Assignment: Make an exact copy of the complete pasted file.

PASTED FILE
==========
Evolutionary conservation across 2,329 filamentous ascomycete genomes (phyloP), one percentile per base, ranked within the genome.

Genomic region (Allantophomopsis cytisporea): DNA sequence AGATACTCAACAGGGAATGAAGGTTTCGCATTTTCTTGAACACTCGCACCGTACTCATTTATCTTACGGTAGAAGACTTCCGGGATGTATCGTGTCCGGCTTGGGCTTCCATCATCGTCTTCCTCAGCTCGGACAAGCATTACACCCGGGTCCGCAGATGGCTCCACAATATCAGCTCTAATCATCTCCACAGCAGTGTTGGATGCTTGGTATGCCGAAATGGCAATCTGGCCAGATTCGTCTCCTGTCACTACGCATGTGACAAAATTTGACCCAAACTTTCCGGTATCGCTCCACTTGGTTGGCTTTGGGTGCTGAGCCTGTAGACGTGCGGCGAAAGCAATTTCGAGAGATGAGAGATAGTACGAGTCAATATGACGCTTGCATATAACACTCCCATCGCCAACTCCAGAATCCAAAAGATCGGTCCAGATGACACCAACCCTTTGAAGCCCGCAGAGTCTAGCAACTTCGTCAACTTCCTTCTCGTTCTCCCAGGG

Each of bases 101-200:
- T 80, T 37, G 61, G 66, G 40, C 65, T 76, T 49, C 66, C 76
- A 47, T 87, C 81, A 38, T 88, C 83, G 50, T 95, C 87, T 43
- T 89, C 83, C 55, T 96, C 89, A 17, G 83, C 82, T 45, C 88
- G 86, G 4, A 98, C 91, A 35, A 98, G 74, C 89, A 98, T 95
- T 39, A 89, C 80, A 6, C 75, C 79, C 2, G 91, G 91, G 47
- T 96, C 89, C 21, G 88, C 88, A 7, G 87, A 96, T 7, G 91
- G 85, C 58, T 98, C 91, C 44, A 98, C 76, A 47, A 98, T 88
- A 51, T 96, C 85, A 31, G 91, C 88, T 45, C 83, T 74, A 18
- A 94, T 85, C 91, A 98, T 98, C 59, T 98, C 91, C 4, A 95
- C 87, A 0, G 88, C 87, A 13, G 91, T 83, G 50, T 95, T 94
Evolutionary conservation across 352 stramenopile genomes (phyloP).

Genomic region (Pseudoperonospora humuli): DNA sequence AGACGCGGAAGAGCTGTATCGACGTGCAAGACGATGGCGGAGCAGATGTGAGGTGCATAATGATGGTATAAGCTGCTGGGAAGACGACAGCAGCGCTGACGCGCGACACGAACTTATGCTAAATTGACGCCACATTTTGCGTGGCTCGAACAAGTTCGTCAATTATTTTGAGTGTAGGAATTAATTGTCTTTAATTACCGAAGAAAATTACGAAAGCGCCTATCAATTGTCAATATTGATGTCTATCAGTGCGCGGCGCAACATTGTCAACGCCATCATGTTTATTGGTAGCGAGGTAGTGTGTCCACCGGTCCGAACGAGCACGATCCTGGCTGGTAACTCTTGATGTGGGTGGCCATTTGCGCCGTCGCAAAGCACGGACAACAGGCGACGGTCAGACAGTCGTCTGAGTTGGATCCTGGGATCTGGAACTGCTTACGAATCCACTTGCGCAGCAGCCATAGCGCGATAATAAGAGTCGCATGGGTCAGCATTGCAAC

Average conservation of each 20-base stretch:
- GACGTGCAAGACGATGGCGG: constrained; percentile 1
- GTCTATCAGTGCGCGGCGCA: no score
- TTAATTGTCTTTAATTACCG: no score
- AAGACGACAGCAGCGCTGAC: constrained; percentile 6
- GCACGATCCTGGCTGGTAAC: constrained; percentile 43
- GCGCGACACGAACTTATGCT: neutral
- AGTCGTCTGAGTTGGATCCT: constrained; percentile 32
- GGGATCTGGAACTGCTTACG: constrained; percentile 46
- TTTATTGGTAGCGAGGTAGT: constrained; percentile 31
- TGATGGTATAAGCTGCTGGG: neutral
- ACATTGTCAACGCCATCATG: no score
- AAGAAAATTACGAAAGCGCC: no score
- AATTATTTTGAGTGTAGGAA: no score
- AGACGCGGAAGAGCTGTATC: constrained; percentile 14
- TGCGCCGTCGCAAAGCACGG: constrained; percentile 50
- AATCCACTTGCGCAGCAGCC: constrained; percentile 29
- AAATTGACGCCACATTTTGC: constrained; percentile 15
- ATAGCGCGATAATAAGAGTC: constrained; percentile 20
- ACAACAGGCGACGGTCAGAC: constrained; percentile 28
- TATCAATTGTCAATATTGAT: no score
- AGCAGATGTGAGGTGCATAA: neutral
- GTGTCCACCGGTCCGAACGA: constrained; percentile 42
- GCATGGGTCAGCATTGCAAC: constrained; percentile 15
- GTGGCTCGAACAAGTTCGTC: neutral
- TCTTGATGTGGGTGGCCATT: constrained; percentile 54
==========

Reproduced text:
Evolutionary conservation across 2,329 filamentous ascomycete genomes (phyloP), one percentile per base, ranked within the genome.

Genomic region (Allantophomopsis cytisporea): DNA sequence AGATACTCAACAGGGAATGAAGGTTTCGCATTTTCTTGAACACTCGCACCGTACTCATTTATCTTACGGTAGAAGACTTCCGGGATGTATCGTGTCCGGCTTGGGCTTCCATCATCGTCTTCCTCAGCTCGGACAAGCATTACACCCGGGTCCGCAGATGGCTCCACAATATCAGCTCTAATCATCTCCACAGCAGTGTTGGATGCTTGGTATGCCGAAATGGCAATCTGGCCAGATTCGTCTCCTGTCACTACGCATGTGACAAAATTTGACCCAAACTTTCCGGTATCGCTCCACTTGGTTGGCTTTGGGTGCTGAGCCTGTAGACGTGCGGCGAAAGCAATTTCGAGAGATGAGAGATAGTACGAGTCAATATGACGCTTGCATATAACACTCCCATCGCCAACTCCAGAATCCAAAAGATCGGTCCAGATGACACCAACCCTTTGAAGCCCGCAGAGTCTAGCAACTTCGTCAACTTCCTTCTCGTTCTCCCAGGG

Each of bases 101-200:
- T 80, T 37, G 61, G 66, G 40, C 65, T 76, T 49, C 66, C 76
- A 47, T 87, C 81, A 38, T 88, C 83, G 50, T 95, C 87, T 43
- T 89, C 83, C 55, T 96, C 89, A 17, G 83, C 82, T 45, C 88
- G 86, G 4, A 98, C 91, A 35, A 98, G 74, C 89, A 98, T 95
- T 39, A 89, C 80, A 6, C 75, C 79, C 2, G 91, G 91, G 47
- T 96, C 89, C 21, G 88, C 88, A 7, G 87, A 96, T 7, G 91
- G 85, C 58, T 98, C 91, C 44, A 98, C 76, A 47, A 98, T 88
- A 51, T 96, C 85, A 31, G 91, C 88, T 45, C 83, T 74, A 18
- A 94, T 85, C 91, A 98, T 98, C 59, T 98, C 91, C 4, A 95
- C 87, A 0, G 88, C 87, A 13, G 91, T 83, G 50, T 95, T 94
Evolutionary conservation across 352 stramenopile genomes (phyloP).

Genomic region (Pseudoperonospora humuli): DNA sequence AGACGCGGAAGAGCTGTATCGACGTGCAAGACGATGGCGGAGCAGATGTGAGGTGCATAATGATGGTATAAGCTGCTGGGAAGACGACAGCAGCGCTGACGCGCGACACGAACTTATGCTAAATTGACGCCACATTTTGCGTGGCTCGAACAAGTTCGTCAATTATTTTGAGTGTAGGAATTAATTGTCTTTAATTACCGAAGAAAATTACGAAAGCGCCTATCAATTGTCAATATTGATGTCTATCAGTGCGCGGCGCAACATTGTCAACGCCATCATGTTTATTGGTAGCGAGGTAGTGTGTCCACCGGTCCGAACGAGCACGATCCTGGCTGGTAACTCTTGATGTGGGTGGCCATTTGCGCCGTCGCAAAGCACGGACAACAGGCGACGGTCAGACAGTCGTCTGAGTTGGATCCTGGGATCTGGAACTGCTTACGAATCCACTTGCGCAGCAGCCATAGCGCGATAATAAGAGTCGCATGGGTCAGCATTGCAAC

Average conservation of each 20-base stretch:
- GACGTGCAAGACGATGGCGG: constrained; percentile 1
- GTCTATCAGTGCGCGGCGCA: no score
- TTAATTGTCTTTAATTACCG: no score
- AAGACGACAGCAGCGCTGAC: constrained; percentile 6
- GCACGATCCTGGCTGGTAAC: constrained; percentile 43
- GCGCGACACGAACTTATGCT: neutral
- AGTCGTCTGAGTTGGATCCT: constrained; percentile 32
- GGGATCTGGAACTGCTTACG: constrained; percentile 46
- TTTATTGGTAGCGAGGTAGT: constrained; percentile 31
- TGATGGTATAAGCTGCTGGG: neutral
- ACATTGTCAACGCCATCATG: no score
- AAGAAAATTACGAAAGCGCC: no score
- AATTATTTTGAGTGTAGGAA: no score
- AGACGCGGAAGAGCTGTATC: constrained; percentile 14
- TGCGCCGTCGCAAAGCACGG: constrained; percentile 50
- AATCCACTTGCGCAGCAGCC: constrained; percentile 29
- AAATTGACGCCACATTTTGC: constrained; percentile 15
- ATAGCGCGATAATAAGAGTC: constrained; percentile 20
- ACAACAGGCGACGGTCAGAC: constrained; percentile 28
- TATCAATTGTCAATATTGAT: no score
- AGCAGATGTGAGGTGCATAA: neutral
- GTGTCCACCGGTCCGAACGA: constrained; percentile 42
- GCATGGGTCAGCATTGCAAC: constrained; percentile 15
- GTGGCTCGAACAAGTTCGTC: neutral
- TCTTGATGTGGGTGGCCATT: constrained; percentile 54